Not only did students eagerly arrive at school, no less than five of Evan’s high school students came daily to help the younger students find their way around the lab. One parent said, “I really like the mentorship that my daughter experienced. Now she will know someone when she first goes to high school.”

Evan stated: “After last year’s Step-Up Class, I had students stopping by my lab telling me how they couldn’t wait to sign up for my regular class.” And that is exactly what ROP hoped for by offering these weeklong exploratory classes. They want students to know about all of the great offerings before students even arrive on a high school campus.

Student in front of green screenROP student working on computer


Seth Wilson is in his third year offering an Introduction to Digital Media Class in his uber-high-tech Digital Media Lab at Santa Cruz High School.

“I liked the green screen.”

“I think the photo unit was the best.”

“Animation and pixel art—I want to take more classes like this.”

Seth offered a variety of lessons, with students being able to take home their product on ROP provided thumb drives. Each student had their own computer to work on and could use their artistic creativity in new ways. “I also wanted to let students know that it is a new career world out there and that there are multiple pathways to have a career with an art background,” said Seth Wilson, who teaches full time and continues to work freelance as a Graphic Artist and Web Designer.

ROP student sanding wood

ROP student with drill talks with instructor

David Grant, San Lorenzo Valley High School ROP instructor in Construction, Engineering and Aquaculture, also offered students multiple lessons.

“My son will be going into 7th grade next year and until he took this class he did not seem very interested in anything. He came home from his class daily and told his family about everything he was learning and prefaced it all with ‘Mr. Grant said…’ Truly, Mr. Grant has left a lasting impression on our son and I know he will want to take this class in high school.” – Sonja Cruz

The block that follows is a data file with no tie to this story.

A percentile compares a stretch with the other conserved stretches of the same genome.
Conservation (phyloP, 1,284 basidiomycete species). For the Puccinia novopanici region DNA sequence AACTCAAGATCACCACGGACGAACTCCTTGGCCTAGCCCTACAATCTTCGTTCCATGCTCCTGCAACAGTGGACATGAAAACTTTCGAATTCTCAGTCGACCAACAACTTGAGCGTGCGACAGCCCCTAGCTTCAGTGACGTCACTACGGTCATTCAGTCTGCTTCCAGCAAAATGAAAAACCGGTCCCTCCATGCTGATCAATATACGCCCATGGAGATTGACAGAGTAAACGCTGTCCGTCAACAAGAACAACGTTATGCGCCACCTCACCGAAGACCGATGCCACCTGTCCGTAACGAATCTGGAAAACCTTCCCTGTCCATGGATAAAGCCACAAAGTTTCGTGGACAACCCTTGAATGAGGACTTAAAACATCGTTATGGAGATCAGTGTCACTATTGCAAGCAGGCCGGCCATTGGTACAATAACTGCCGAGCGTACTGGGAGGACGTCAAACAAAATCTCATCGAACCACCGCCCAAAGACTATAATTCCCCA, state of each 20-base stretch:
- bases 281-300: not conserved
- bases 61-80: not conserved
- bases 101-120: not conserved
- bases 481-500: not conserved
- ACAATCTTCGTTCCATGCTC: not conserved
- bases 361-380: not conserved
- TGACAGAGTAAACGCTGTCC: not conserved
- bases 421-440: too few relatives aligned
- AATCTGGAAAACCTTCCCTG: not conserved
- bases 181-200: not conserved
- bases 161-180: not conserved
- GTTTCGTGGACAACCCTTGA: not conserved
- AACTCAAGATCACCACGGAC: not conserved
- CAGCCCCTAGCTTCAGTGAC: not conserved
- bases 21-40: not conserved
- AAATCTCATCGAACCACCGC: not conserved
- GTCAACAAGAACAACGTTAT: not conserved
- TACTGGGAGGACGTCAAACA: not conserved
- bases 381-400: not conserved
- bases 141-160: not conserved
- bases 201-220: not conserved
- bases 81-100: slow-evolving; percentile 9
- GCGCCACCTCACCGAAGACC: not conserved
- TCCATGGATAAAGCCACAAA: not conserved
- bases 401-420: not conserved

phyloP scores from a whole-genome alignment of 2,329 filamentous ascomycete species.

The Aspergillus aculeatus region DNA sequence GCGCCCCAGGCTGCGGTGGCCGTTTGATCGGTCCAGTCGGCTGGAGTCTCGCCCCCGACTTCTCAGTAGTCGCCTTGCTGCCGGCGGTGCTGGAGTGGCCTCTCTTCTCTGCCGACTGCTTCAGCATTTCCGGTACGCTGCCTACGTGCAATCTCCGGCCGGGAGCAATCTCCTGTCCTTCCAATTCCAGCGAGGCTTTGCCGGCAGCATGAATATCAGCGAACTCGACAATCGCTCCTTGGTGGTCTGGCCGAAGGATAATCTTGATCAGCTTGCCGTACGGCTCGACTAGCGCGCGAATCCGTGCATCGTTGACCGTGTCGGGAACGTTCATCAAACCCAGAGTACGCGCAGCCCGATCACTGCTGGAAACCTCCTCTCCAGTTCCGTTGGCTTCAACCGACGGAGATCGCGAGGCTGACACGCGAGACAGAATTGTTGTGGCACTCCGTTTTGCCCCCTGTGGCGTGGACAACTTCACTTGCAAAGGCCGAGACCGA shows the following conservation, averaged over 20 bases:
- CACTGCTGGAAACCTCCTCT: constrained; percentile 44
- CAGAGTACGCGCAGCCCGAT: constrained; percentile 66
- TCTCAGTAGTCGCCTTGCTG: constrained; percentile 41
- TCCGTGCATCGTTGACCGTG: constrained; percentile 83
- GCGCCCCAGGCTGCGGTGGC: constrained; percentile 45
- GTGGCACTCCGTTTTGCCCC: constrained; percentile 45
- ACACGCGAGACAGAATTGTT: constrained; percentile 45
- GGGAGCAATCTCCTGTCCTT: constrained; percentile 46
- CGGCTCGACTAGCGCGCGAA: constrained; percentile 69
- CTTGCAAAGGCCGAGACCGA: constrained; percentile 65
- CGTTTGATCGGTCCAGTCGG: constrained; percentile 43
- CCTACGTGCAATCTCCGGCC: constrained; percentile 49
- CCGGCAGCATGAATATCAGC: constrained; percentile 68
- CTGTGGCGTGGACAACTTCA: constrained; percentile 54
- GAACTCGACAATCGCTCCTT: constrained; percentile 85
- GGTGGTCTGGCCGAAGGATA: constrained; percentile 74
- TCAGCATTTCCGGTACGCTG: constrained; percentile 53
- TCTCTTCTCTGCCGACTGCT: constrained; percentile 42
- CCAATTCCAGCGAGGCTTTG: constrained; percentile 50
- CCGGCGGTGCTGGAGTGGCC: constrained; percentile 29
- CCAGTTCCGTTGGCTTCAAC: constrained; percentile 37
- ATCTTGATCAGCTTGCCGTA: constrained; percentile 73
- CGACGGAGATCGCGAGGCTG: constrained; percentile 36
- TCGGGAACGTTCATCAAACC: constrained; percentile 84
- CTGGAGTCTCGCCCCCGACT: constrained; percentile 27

Students learned about the basics of how to engineer a bridge. They used rulers and calculations to design and build a bridge that must pass a stress test. They learned about basic soldering, made an electronic light, explored the aquaculture area and tested out solar panels.

“I just wish it could have been two weeks. I didn’t learn everything I wanted to learn—I want to learn more.”

These are the words many educators long to hear from students, “I want to learn more.”

ROP student solders circuit board

With the model provided by ROP for these summer Step-Up Classes, offering a fast-paced, hands-on introduction to high school technology classes, ROP hopes to continue to engage students in project-based learning that will guide them on their educational pathways to a secure and successful future in careers that they can be passionate about.

The Step-Up Classes have been funded for the past three years by an SB70 grant through Cabrillo College. While the SB70 grant-funding stream has ended, ROP is currently researching sustainable public and private funding sources for middle school Step-Up Classes.

If you would like more information about middle school career exploration classes and options please contact Karen Lemon, Middle School Career Exploration Coordinator.

If you would like more information about Regional Occupational Programs please visit our website.